Edvard Munch: A Repetitive Painter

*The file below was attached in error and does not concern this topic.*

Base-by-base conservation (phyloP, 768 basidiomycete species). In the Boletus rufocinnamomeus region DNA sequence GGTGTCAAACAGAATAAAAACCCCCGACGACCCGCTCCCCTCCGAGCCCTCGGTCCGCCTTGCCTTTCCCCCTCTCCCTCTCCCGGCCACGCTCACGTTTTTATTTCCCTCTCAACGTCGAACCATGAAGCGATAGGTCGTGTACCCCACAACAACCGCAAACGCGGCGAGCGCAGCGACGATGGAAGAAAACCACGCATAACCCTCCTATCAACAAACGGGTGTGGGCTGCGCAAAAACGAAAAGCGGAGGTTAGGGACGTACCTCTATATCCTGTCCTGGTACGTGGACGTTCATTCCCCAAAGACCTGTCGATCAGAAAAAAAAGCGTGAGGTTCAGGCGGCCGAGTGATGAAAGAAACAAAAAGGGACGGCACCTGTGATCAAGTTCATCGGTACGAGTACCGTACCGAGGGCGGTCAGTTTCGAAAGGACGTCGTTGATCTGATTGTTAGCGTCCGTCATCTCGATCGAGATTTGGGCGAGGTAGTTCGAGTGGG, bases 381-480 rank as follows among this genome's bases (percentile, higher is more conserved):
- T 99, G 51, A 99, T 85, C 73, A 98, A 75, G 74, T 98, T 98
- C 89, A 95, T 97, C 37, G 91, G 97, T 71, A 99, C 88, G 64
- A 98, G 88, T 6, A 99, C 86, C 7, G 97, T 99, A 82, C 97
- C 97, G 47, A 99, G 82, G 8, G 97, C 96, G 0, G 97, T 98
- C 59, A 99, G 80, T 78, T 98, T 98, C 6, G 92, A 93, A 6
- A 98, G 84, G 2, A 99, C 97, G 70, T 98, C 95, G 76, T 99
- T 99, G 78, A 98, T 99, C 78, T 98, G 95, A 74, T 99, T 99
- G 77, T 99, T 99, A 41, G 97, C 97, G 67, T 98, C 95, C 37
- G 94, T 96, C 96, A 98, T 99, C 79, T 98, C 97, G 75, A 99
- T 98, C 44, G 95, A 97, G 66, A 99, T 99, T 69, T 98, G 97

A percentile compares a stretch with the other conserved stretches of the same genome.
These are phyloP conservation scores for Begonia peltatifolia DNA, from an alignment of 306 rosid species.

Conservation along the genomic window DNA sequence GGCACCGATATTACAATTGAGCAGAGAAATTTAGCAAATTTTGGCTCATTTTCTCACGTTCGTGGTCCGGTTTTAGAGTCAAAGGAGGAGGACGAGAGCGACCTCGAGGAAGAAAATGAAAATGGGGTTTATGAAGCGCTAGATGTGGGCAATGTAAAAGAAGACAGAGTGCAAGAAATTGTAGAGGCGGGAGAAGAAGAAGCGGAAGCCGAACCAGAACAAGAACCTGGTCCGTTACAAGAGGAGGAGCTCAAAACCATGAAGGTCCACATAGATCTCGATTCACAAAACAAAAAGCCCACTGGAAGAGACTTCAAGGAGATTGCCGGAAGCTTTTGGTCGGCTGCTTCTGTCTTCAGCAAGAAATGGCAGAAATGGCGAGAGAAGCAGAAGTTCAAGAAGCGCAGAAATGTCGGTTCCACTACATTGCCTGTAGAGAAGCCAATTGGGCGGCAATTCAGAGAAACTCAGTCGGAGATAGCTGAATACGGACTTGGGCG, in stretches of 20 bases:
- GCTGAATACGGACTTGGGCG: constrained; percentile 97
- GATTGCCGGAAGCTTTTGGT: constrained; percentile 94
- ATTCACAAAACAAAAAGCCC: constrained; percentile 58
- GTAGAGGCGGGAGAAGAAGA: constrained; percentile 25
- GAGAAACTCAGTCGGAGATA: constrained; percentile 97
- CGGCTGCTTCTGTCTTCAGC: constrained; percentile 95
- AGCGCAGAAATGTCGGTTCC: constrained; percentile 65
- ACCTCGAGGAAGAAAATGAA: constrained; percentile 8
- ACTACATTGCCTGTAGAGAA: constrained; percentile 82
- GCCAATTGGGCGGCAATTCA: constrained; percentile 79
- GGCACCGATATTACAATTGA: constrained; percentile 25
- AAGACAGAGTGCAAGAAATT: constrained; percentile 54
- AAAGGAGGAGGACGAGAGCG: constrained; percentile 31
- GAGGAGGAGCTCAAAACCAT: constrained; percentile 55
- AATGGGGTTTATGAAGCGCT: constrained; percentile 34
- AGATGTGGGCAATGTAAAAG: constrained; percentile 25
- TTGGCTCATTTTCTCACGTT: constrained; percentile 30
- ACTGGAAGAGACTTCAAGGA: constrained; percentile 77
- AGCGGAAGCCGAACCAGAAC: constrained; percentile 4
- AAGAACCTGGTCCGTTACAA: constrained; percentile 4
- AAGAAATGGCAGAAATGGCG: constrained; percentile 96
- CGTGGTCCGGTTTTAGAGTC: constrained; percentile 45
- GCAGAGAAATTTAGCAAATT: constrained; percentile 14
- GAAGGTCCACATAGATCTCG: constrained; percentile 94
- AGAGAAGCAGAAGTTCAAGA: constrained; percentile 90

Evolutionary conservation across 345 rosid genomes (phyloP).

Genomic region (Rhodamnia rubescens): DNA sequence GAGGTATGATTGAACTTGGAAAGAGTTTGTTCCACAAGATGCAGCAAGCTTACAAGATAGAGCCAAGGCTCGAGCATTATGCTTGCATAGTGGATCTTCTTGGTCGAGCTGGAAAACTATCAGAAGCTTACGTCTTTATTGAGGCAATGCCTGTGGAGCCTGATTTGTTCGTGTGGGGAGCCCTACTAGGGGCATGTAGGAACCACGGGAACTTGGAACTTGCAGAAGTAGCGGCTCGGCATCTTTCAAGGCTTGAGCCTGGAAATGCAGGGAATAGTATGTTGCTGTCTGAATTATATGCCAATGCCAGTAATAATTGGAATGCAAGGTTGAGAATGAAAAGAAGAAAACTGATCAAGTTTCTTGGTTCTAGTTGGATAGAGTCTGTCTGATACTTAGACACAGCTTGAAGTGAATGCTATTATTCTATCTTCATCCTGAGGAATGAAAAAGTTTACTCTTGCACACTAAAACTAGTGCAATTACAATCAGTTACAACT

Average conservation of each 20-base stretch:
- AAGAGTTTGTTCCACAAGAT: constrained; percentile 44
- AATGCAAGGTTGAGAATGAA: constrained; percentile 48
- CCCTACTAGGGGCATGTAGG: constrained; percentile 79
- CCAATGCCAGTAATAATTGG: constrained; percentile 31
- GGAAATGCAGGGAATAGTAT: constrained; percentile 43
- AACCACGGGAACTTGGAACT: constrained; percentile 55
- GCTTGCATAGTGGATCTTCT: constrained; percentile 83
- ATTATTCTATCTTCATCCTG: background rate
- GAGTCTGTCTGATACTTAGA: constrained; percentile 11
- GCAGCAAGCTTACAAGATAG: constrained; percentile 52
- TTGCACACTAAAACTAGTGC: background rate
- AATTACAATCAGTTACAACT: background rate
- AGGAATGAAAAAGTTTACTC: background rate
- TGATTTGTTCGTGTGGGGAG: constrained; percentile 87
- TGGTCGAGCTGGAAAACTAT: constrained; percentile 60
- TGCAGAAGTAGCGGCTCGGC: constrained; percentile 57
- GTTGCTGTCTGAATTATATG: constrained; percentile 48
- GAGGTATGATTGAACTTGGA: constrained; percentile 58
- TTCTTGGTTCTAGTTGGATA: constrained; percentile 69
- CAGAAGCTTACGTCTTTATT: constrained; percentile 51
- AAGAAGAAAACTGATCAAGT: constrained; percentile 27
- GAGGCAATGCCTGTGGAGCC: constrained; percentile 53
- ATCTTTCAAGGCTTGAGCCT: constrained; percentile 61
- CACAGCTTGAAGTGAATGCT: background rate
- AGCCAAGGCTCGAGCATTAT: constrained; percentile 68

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The art of Edvard Munch shows a progression of his psychological life. Munch was a tormented soul. His mother died when he was five years old. His sister Sophie died when Munch was just fourteen. Munch’s father died when Munch was twenty-five, and soon after that another of Munch’s sisters, Laura, went mad and was committed to an insane asylum. Munch himself wrote in his diary that, “The angels of fear, sorrow and death stood by [his] side since the day [he] was born" (Fineman). Munch’s repeated confrontations with loss and madness made him chose to paint in a new and more psychologically motivated way. He wrote in his journal, “no [more] interiors with men reading and women knitting” (Hunter 47). Though one might argue that all painting carries with it an element of the psychological, because art is an expression of what the mind sees and not necessarily what the eye alone sees, but Munch’s overall intention was to paint emotion in a more deliberate sense. He felt that such paintings would force people to, “understand the sacredness of them and take off their hats as if they were in church” (Hunter 47). Munch’s aim was always to convey an emotional life that he felt more classically inspired and executed works to ignore. In his quest to complete this task Munch makes himself one in a line of artists that would propel the meaning behind art to new mental territory. Munch strove to paint his subjects in a cyclical way, so that all of his work would speak together. What he achieved was a collection of work that weaves together as though it is a human life, maybe even his own. Munch’s “The Scream” of 1893 is his most well known work. The image can be seen repeated on t-shirts and coffee mugs. The fame of this piece is partially due to the fact that it has been stolen twice in the recent past (Scream Stolen from Norway Museum). It is also famous,

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